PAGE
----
Monday November 14, 2005 Homily by Fr. Robert Altier   Thirty-third Week in Ordinary Time

 

Reading (1 Maccabees 1:10-15, 41-43, 54-57, 62-63)   

Gospel (St. Luke 18:35-43)

 

In the Gospel reading today, we hear about this blind man who calls out to Jesus with the desire to see. Of course, we can all understand what that desire is all about. Here is somebody who has no ability to see anything; consequently, he wants to see. But for those of us who have eyesight, what we need to do is to pray that our spiritual blindness would be lifted so that we will be able to see clearly what God’s Will is.

 

This becomes critically important when we align this idea with the first reading. We hear about the horrible things that took place with regard to the Jewish people at the time of King Antiochus Epiphanes, as he set up the horrible abomination upon the altar, as he forced the people to embrace Gentile customs and to abandon the covenant of God and their ancestral ways. We need to see that what happened in the past is precisely what is going to happen in the future. It is the model for what is going to be. When you look at Scripture, over and over again we see the same patterns repeating themselves. We are told, for instance, in the Book of the Prophet Daniel, that at the very end of the world there is going to be a horrible abomination that is going to be erected upon the altar.

 

Well, we do not know that this is the end of the world (in fact, we know it’s not) but we do not know what is going to happen in the near future. We do know that they have already prepared their one world religion and it is ready to be implemented whenever they decide that they are going to try to do it. It will be something that is supposedly going to be acceptable to most everyone, except, I suppose, some groups of radicals that are not going to accept it. And you can talk about Jesus, just like the New-Agers do – but they do not mean the same thing about Jesus that we do. Think about what is out there. The Jehovah’s Witnesses talk about Jesus, the Mormons talk about Jesus, and neither one believe that He is God. They will talk about Him even being a savior, but they still do not believe He is God. They do not believe in the Holy Trinity. They certainly do not believe in the Sacrifice of the Mass. Yet they want to talk about Jesus, and therefore people are swept away by it. But this is going to be even worse. So we need to be very careful.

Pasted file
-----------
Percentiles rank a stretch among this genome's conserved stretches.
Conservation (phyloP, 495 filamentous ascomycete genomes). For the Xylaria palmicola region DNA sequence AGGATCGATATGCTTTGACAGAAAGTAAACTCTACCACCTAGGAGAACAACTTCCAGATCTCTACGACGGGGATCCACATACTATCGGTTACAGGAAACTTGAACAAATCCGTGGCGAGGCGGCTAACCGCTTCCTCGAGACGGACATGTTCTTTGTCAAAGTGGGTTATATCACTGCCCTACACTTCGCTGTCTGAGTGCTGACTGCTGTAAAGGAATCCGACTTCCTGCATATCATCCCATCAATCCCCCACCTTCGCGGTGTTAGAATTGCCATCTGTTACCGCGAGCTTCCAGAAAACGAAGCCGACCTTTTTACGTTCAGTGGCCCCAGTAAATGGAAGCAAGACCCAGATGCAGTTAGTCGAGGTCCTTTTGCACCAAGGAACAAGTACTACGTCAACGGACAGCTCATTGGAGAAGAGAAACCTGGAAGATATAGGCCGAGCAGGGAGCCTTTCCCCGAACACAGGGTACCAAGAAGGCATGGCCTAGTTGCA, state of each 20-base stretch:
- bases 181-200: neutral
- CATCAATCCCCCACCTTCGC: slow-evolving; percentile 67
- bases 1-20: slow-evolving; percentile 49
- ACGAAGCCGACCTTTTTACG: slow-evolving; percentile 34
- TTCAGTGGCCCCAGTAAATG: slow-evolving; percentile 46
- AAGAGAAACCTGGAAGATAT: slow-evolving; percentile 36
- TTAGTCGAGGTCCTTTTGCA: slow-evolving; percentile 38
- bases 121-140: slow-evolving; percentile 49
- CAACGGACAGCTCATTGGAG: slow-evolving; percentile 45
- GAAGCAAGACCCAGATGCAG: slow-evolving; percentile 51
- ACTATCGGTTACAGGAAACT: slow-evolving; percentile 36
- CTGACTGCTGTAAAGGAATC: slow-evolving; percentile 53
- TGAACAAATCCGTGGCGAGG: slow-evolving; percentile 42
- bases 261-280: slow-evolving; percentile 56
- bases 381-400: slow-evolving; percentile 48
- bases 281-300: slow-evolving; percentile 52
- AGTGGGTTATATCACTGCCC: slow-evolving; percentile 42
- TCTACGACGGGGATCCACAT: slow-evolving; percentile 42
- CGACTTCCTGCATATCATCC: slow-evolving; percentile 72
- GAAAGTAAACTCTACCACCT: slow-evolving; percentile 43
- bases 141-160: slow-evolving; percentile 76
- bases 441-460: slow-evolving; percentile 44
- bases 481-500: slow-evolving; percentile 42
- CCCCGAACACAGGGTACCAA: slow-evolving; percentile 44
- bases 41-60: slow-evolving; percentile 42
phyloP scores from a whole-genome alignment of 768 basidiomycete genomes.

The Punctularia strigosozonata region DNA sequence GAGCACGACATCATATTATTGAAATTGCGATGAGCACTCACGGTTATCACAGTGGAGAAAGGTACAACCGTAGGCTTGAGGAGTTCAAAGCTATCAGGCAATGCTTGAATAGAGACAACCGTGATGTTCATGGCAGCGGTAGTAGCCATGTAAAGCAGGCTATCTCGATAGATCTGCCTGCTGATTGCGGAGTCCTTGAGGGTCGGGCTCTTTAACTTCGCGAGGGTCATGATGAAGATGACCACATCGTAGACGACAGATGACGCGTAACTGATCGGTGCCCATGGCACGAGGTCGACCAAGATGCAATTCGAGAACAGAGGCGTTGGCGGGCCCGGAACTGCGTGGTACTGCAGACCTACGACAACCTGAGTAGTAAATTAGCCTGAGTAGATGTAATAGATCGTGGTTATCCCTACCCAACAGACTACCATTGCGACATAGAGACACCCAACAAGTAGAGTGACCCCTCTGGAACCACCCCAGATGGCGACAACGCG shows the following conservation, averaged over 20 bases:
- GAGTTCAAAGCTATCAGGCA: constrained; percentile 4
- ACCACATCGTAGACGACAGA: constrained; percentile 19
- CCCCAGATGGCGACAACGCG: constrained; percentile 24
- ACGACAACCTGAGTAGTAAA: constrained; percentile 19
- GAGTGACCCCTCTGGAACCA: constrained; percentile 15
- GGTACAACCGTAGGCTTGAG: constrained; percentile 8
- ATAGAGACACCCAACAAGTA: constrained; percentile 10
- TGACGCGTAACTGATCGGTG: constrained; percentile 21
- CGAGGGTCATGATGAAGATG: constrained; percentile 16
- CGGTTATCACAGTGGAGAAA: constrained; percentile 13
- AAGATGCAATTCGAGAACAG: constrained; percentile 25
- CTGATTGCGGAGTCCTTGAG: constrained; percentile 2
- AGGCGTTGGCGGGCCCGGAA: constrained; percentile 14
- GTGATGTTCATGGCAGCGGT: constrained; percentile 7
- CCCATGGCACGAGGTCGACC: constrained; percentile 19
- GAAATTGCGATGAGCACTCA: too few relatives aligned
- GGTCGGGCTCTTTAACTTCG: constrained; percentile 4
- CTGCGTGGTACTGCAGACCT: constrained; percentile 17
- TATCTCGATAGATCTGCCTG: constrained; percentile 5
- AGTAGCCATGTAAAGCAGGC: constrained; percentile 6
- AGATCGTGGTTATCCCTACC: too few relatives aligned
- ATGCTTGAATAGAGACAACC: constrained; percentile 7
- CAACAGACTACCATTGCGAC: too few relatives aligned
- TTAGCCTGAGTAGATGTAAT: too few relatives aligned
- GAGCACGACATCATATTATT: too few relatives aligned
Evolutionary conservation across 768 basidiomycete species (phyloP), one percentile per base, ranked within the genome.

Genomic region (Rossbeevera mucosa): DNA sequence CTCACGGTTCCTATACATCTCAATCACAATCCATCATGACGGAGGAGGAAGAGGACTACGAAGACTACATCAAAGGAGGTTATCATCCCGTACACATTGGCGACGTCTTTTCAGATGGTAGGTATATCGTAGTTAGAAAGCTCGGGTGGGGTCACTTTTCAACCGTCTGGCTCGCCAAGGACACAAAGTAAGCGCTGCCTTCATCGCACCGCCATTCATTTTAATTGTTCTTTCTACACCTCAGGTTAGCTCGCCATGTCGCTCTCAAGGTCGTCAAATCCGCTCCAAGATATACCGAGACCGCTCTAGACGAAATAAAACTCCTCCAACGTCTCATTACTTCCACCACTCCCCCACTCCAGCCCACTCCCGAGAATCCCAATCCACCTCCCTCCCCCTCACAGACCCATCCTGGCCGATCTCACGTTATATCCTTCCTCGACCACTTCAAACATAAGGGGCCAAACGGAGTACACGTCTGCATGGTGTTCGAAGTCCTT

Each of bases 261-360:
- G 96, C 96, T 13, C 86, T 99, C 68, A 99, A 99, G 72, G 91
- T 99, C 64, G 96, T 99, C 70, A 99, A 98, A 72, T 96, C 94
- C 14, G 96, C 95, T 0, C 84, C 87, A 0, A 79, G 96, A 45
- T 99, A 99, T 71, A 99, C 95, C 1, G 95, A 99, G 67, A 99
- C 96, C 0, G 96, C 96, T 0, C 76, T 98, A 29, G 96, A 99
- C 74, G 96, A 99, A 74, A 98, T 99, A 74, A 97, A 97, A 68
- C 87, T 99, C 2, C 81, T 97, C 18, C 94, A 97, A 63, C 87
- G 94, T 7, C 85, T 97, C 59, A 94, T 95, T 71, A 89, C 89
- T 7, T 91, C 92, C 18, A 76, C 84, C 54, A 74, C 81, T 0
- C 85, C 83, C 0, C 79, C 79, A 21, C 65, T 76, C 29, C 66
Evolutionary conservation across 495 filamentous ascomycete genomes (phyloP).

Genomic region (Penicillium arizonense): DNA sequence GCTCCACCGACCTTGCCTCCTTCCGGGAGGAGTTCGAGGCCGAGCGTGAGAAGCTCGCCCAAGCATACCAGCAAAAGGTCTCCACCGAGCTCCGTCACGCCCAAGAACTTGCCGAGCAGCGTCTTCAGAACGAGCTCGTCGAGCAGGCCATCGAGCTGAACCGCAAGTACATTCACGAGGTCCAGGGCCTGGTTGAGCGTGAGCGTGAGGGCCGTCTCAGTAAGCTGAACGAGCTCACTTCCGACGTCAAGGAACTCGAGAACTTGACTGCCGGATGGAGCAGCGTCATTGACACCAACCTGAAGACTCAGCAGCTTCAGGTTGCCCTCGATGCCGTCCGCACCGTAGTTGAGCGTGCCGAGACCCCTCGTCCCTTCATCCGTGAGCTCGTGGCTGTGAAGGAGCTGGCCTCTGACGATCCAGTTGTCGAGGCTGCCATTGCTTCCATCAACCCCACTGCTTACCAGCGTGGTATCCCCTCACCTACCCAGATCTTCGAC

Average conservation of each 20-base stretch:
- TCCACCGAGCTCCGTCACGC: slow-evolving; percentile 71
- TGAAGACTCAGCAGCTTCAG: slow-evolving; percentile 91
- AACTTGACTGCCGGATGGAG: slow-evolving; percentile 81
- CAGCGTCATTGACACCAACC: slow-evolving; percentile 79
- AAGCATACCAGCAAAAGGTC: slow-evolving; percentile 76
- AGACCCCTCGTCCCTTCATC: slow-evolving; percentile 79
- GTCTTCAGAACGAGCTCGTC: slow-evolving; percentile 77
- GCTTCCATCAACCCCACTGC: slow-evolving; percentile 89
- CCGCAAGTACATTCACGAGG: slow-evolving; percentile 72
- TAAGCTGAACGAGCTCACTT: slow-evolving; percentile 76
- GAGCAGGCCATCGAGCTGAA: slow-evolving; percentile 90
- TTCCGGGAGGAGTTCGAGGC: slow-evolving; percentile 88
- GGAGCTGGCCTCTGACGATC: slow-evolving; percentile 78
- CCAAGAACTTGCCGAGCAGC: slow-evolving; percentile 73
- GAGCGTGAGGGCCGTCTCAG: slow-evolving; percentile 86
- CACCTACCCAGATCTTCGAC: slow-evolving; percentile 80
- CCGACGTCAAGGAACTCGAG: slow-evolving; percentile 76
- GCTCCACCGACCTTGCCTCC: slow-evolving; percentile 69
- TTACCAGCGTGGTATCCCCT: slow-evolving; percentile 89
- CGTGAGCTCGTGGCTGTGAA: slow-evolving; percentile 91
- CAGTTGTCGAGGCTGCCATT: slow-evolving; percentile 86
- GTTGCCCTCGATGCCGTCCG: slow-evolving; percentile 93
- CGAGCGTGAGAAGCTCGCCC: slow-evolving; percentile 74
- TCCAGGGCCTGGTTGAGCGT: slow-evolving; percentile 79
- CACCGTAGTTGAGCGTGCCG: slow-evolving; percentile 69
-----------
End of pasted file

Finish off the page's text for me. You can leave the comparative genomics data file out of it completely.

And we need to ask ourselves, when we hear the words that are spoken about the Jewish people, whether we would be in the same situation. It said, Many in Israel were determined and resolved in their hearts not to eat anything unclean; they preferred to die rather than to be defiled with unclean food or to profane the holy covenant; and they did die. We do not have to worry so much about eating food that is unclean because the Lord took care of that, but the question is: Are we going to profane the holy covenant or are we going to remain faithful even if that means being put to death? Are we willing to remain faithful to Jesus Christ and to His Church to the end?